Emannuel Navon, political scientist, author, and foreign policy expert, spoke to participants in a November 23 Middle East Forum webinar (video) about his new book, The Star and the Scepter: A Diplomatic History of Israel, which traces the diplomatic history of the people of Israel from ancient times until today.
Navon's central thesis is that the Jews' diplomatic relations with outsiders over the centuries have been most successful when striking a balance between their "spiritual heritage," symbolized by the star, and "political power," symbolized by the scepter, metaphors inspired by a biblical verse from the Pentateuch's Book of Numbers.
Navon discussed numerous historical cases, beginning with the successful Jewish rebellion establishing the Hasmonean monarchy against the Greeks and Bar Kochba's failed rebellion against the Roman empire (the latter was "disastrous" for failing to take account of political realities), and extending to the Diaspora and modern times.
Jewish notables who succeeded in using diplomacy to protect their people from the scourge of Jew-hatred include Menashe ben Israel, a Dutch-Portuguese scholar who successfully negotiated with Oliver Cromwell in the 17th Century to win the readmission of Jews to England after more than three centuries, and Sir Moses Montefiore, who helped persuade Ottoman Sultan Abdulmecid I to protect Jews from the blood libel in the wake of the 1840 Damascus Affair.
In the late 1800s, the Zionist political movement blossomed under the leadership of statesmen-diplomats such as Theodore Herzl and Chaim Weizmann. Here, the "age-old tension" between "faithfulness to the past and adaptability to reality" surfaced again. The first test of "realpolitik versus principles and ideology" came with the British government's proposal in 1903 to establish a Jewish state in Uganda, which was withdrawn after being "hotly debated" by the Zionist Congress.
The second test, according to Navon, arose in 1937 amid heightened conflict between Jews and Arabs in the British Palestine Mandate. David Ben-Gurion, leader of the Jewish community and later the first prime minister of the State of Israel, faced the Peel Commission's proposal to partition the mandate. Despite the fact that the Jewish allotment would make for "a very small state with unworkable borders," Ben-Gurion, with "cold political realism," saw the necessity for the Jewish people to obtain "some kind of sovereignty" in the face of the Nazi menace in Europe and restricted immigration.
The 1947 U.N. partition plan accepted by Ben-Gurion was also "far from perfect," particularly in light of the decimation of a third of the Jewish people in the Holocaust. Zionist critics at the time faulted Ben-Gurion for accepting Jewish statehood on less than the entire British mandate, as had been urged at the Zionist Congress held at New York's prestigious Biltmore Hotel in in 1941. When reminded of the Biltmore resolution, Ben-Gurion testily replied, "Biltmore, shmiltmore ... we need a state now!"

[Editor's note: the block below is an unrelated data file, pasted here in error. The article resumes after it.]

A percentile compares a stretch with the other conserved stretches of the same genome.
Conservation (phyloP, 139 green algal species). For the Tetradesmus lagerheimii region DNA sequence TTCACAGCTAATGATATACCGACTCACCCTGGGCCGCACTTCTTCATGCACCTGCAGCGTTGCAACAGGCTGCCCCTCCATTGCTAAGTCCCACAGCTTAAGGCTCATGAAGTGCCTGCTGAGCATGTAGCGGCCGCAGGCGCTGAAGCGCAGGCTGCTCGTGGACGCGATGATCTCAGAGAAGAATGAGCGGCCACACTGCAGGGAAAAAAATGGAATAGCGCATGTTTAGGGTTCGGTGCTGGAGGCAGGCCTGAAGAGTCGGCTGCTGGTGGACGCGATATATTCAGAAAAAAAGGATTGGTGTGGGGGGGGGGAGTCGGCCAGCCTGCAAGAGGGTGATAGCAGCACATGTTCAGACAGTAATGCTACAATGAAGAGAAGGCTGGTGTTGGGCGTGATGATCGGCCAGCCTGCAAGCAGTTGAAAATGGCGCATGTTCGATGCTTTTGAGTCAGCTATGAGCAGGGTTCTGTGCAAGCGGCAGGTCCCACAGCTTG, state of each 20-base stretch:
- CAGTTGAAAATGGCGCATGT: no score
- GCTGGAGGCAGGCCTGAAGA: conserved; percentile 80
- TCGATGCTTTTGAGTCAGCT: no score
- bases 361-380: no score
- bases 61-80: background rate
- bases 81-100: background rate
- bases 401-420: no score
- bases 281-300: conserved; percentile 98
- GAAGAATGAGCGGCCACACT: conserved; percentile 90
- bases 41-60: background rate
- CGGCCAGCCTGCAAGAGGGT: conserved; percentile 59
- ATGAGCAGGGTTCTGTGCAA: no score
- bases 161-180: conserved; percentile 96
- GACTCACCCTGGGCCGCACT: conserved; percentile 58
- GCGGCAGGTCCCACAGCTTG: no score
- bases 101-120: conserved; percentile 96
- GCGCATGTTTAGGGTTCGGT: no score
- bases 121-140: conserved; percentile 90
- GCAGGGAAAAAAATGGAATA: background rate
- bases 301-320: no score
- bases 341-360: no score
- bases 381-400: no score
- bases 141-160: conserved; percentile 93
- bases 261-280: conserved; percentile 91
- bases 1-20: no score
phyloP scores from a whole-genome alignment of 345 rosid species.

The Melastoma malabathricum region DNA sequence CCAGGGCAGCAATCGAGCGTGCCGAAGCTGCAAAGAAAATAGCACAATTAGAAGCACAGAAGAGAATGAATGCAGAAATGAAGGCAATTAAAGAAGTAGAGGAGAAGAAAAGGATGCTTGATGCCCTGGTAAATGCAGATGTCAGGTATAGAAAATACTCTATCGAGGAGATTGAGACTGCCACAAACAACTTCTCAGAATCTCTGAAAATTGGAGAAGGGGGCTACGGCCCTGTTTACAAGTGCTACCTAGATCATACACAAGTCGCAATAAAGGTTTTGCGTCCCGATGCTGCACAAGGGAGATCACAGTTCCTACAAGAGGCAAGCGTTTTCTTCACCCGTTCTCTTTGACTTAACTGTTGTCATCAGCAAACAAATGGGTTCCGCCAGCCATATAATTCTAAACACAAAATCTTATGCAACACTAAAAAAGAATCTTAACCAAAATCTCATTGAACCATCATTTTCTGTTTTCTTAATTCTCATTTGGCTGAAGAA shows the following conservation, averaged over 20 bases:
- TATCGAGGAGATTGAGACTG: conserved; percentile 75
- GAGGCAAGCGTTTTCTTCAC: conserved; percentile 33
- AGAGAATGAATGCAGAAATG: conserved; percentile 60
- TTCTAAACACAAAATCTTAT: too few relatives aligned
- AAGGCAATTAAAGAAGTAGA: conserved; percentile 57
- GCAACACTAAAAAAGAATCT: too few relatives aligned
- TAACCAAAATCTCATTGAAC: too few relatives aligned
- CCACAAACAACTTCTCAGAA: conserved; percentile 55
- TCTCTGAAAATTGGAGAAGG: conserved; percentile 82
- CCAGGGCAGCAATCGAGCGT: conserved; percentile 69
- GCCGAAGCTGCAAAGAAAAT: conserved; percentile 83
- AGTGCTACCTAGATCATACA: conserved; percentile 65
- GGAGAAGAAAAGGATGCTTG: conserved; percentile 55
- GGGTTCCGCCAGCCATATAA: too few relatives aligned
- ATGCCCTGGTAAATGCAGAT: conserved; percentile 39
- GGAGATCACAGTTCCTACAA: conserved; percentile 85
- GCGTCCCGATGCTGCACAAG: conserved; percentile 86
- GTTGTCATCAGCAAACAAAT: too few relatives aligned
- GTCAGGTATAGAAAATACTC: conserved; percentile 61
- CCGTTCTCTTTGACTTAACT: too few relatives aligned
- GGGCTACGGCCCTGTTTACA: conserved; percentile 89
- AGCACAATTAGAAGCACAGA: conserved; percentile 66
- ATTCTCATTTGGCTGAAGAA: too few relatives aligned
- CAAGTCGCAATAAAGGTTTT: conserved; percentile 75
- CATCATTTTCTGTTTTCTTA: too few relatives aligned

Israel's Declaration of Independence in 1948 "has a clear commitment to Jewish history ... the ingathering of the exiles," Navon said, but Ben-Gurion, prescient about the "dilemma surrounding the partition plan," intentionally removed the question of borders from the final draft, taking great care in wording the document. The partition plan was not a binding resolution, but rather a recommendation of the U.N. General Assembly that "became moot the moment it was rejected by the Arab League." Ben-Gurion knew that the borders of Israel would be decided in the war against the Arab world that was sure to follow. The 1949 armistice line ultimately afforded Israel more territory than the original U.N. proposal. Navon sees Israel's "secret to success" in 1948 as remaining faithful to Jewish history but accepting the real-world necessity to adapt to reality and "be ready to fight for it."
In closing, Navon attributed the current improvement in the Jewish state's international status to its "long-term implementation" of the "iron wall" strategy proposed by Ze'ev Jabotinsky in a 1923 essay. Jabotinsky, a Zionist activist, orator, writer, and soldier who founded the Jewish Legion during World War I, asserted that the Zionist movement's strategy and foreign policy should be based upon establishing deterrents and a strong will to fight. Proving to the Arabs that Israel not only "cannot be removed or destroyed" but can even offer protection from Iran's hegemonic and nuclear ambitions is what enabled the normalization process underway today. The Gulf states also see that oil is an unsustainable economic model, making Israel's leadership in technological innovation a big attraction.
The "ultimate lesson" of Israel's long and complex diplomatic history, Navon said in conclusion, is to maintain a "balance between faith and power, or between the star and the scepter."
Marilyn Stern is communications coordinator at the Middle East Forum.